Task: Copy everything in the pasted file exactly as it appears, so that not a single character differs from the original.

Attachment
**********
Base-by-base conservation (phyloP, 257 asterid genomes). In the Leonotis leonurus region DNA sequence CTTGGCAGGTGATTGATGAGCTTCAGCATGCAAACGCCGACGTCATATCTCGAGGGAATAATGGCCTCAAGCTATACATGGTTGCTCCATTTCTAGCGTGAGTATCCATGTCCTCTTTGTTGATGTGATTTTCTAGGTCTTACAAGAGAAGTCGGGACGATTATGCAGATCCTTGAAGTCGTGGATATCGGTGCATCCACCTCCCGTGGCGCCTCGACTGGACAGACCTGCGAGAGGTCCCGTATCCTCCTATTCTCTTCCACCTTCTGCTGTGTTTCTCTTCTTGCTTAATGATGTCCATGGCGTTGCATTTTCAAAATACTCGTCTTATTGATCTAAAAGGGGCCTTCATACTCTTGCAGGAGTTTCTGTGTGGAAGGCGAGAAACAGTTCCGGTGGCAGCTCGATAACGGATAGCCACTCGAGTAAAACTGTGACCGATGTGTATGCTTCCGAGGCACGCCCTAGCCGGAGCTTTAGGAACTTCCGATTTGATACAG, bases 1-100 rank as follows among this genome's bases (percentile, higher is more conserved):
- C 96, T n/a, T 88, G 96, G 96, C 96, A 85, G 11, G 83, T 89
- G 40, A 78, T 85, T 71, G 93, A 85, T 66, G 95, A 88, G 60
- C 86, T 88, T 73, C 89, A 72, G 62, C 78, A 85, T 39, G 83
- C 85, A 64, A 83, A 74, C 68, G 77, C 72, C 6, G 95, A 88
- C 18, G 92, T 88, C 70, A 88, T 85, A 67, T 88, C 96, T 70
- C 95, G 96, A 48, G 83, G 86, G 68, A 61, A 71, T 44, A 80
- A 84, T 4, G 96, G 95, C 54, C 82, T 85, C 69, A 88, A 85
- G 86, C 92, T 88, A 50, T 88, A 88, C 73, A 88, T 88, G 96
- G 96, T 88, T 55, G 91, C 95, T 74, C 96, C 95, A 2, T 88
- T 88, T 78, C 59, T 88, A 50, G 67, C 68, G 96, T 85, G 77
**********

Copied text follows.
Base-by-base conservation (phyloP, 257 asterid genomes). In the Leonotis leonurus region DNA sequence CTTGGCAGGTGATTGATGAGCTTCAGCATGCAAACGCCGACGTCATATCTCGAGGGAATAATGGCCTCAAGCTATACATGGTTGCTCCATTTCTAGCGTGAGTATCCATGTCCTCTTTGTTGATGTGATTTTCTAGGTCTTACAAGAGAAGTCGGGACGATTATGCAGATCCTTGAAGTCGTGGATATCGGTGCATCCACCTCCCGTGGCGCCTCGACTGGACAGACCTGCGAGAGGTCCCGTATCCTCCTATTCTCTTCCACCTTCTGCTGTGTTTCTCTTCTTGCTTAATGATGTCCATGGCGTTGCATTTTCAAAATACTCGTCTTATTGATCTAAAAGGGGCCTTCATACTCTTGCAGGAGTTTCTGTGTGGAAGGCGAGAAACAGTTCCGGTGGCAGCTCGATAACGGATAGCCACTCGAGTAAAACTGTGACCGATGTGTATGCTTCCGAGGCACGCCCTAGCCGGAGCTTTAGGAACTTCCGATTTGATACAG, bases 1-100 rank as follows among this genome's bases (percentile, higher is more conserved):
- C 96, T n/a, T 88, G 96, G 96, C 96, A 85, G 11, G 83, T 89
- G 40, A 78, T 85, T 71, G 93, A 85, T 66, G 95, A 88, G 60
- C 86, T 88, T 73, C 89, A 72, G 62, C 78, A 85, T 39, G 83
- C 85, A 64, A 83, A 74, C 68, G 77, C 72, C 6, G 95, A 88
- C 18, G 92, T 88, C 70, A 88, T 85, A 67, T 88, C 96, T 70
- C 95, G 96, A 48, G 83, G 86, G 68, A 61, A 71, T 44, A 80
- A 84, T 4, G 96, G 95, C 54, C 82, T 85, C 69, A 88, A 85
- G 86, C 92, T 88, A 50, T 88, A 88, C 73, A 88, T 88, G 96
- G 96, T 88, T 55, G 91, C 95, T 74, C 96, C 95, A 2, T 88
- T 88, T 78, C 59, T 88, A 50, G 67, C 68, G 96, T 85, G 77